Carlos Ble

Carlos Ble

I am a professional software developer, I solve problems.

I also teach and mentor developers to build better software.

Developing software since 2001.

Can I help you?

  • Do you need high quality tailor-made software?
  • Need training on TDD, clean code or refactoring?
  • Is it risky? do you need advise?
  • May I pair with you to write better code?

Events

Upcoming public training courses:

  1. [Online - en Español] 25 y 26 de Junio
    Test Doubles con JavaScript - Online
  2. [in English] July 7, 8 & 9
    TDD (open to the public) - Tenerife, Canary Islands
  3. [en Español] 14 y 15 Julio
    TDD (en abierto) - Gran Canaria, Canary Islands
  4. [in English] October 13, 14 & 15
    TDD (open to the public) - London, UK
  5. [en Español] 29, 30 y 31 de Octubre.
    TDD (en abierto) - Madrid, Spain

Conferences:

  1. I'll be at SocratesUK 2014
  2. I'll be at the London Test Gathering Workshops.

Triple-equals is not always the best choice

Some javascript developers say that "===" operator is always better than "==". I disagree with that.
I find javascript a different language when you test-drive your code. Different rules and concerns apply.
If you test-drive your code, most of the time, the "==" operator is fine. It makes the code easier to read and it's proved and covered by your tests. They way the API is expected to be used is expressed in your tests. Any usage you expect is expressed in the form of a unit test.
Handling optinal arguments is a clear example of shorter code:

  1.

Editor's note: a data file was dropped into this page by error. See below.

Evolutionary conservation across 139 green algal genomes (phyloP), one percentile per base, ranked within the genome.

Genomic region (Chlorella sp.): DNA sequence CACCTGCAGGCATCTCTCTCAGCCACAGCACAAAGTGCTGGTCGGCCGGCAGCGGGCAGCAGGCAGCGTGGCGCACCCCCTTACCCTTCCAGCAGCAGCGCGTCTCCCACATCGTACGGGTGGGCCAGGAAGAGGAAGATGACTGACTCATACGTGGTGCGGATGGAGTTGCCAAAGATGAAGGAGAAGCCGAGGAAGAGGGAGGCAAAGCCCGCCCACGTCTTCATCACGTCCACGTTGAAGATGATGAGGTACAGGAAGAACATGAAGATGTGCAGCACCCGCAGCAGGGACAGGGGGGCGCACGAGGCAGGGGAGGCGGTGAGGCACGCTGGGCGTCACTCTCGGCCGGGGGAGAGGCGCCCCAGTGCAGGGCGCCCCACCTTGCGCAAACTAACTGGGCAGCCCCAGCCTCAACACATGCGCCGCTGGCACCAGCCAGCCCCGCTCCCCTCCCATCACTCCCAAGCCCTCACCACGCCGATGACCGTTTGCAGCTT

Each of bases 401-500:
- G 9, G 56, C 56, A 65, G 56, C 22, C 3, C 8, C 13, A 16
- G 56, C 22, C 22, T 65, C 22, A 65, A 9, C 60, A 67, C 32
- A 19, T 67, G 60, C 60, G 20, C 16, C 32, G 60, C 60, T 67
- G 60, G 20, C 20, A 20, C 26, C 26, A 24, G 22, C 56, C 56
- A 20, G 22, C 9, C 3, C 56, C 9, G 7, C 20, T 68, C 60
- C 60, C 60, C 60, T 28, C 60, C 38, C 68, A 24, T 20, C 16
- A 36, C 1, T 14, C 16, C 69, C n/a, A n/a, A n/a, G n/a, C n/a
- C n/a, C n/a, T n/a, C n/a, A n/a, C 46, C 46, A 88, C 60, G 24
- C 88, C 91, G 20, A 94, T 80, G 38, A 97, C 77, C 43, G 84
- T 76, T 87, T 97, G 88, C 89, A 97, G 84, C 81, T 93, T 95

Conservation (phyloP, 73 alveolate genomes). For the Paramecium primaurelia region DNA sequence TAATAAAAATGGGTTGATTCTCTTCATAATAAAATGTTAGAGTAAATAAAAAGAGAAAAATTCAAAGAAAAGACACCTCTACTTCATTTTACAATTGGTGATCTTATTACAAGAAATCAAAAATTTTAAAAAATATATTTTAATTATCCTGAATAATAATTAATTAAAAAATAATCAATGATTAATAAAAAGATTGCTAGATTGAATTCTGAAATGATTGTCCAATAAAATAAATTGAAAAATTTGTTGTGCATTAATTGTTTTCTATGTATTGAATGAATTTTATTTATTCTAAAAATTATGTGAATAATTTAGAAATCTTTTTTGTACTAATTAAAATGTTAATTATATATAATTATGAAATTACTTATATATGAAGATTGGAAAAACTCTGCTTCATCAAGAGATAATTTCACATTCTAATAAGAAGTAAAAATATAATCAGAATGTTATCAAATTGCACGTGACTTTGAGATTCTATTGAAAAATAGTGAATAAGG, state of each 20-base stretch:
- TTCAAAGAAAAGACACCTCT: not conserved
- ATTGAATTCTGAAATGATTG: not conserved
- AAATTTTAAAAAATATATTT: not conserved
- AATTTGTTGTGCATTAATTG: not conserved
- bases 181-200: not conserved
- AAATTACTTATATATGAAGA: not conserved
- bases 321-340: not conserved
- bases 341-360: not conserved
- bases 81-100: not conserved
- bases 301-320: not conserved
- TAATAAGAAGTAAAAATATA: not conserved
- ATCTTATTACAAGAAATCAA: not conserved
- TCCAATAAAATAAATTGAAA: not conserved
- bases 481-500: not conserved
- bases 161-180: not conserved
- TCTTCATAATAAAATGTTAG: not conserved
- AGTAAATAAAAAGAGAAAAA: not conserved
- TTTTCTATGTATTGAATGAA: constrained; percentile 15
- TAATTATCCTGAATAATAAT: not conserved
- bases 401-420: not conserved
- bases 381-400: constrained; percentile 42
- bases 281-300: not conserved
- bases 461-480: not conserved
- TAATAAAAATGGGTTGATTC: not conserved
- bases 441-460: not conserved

2. function someFuncWithOptionalObjects(arg1, arg2){
  3. if (!arg1)
  4. arg1 = someDefaultValue;
  5. ...
  6. }
  7.  

I don't mind if "arg1" is "null" or "undefined". "Falsy" expresses the concept better than "null or undefined" and the code is shorter. If I am test-driving this function and I expect the arguments to be objects, I don't have to worry about "arg1" being a boolean with "false" value. That is not the way I am going to invoke this function. So I don't need the "===" operator.

Now, If I am writing a framework, the rule might change. If I think that somebody else might pass in a boolean as the first argument, then I have to address this case. But I would ask myself first, why is my code confusing the consumer so much. Why is my code not expressing the intent clearly enough so that other developer is passing a boolean rather than an object.

Functions should have no more than 2 parameters, maybe 3. And they should be no more than 5 lines of code, maybe 7. The name of the function should communicate what it is intended for. Apart from that, I am test driving my code. So why do I need the triple-equals operator?

I guess that triple-equals operator is great when your functions are longer than 5 lines of code, or take a big list of parameters or have a confusing name.
I understand that this is not always the case. Writing a base framework like jQuery requires the triple-equals in many places for sure. But you don't write frameworks all the time, do you? I write applications more than frameworks.

Our team is currently developing a framework with emerging design. We are basically adding features as we need them, test-driving the desing. And even in the framework code, we rarelly use the triple-equals. However, we care about wrong API usages, so we try to respond the consumer with human readable error messages that help him understand the mistake. This time, we care about incorrect usage and not only the cases we designed the framework for. But this goes beyond the triple-equals. And it is because frameworks are so horizontal that they can be used in many ways.

In my opinion, Javascript best practices don't make sense without context. So far, the more important questions to me are:
- Are we using TDD to evolve the design?
- Are we writing a framework or an application? Business rules or architecture?
- Are we trying to write clean code or spaguetti?

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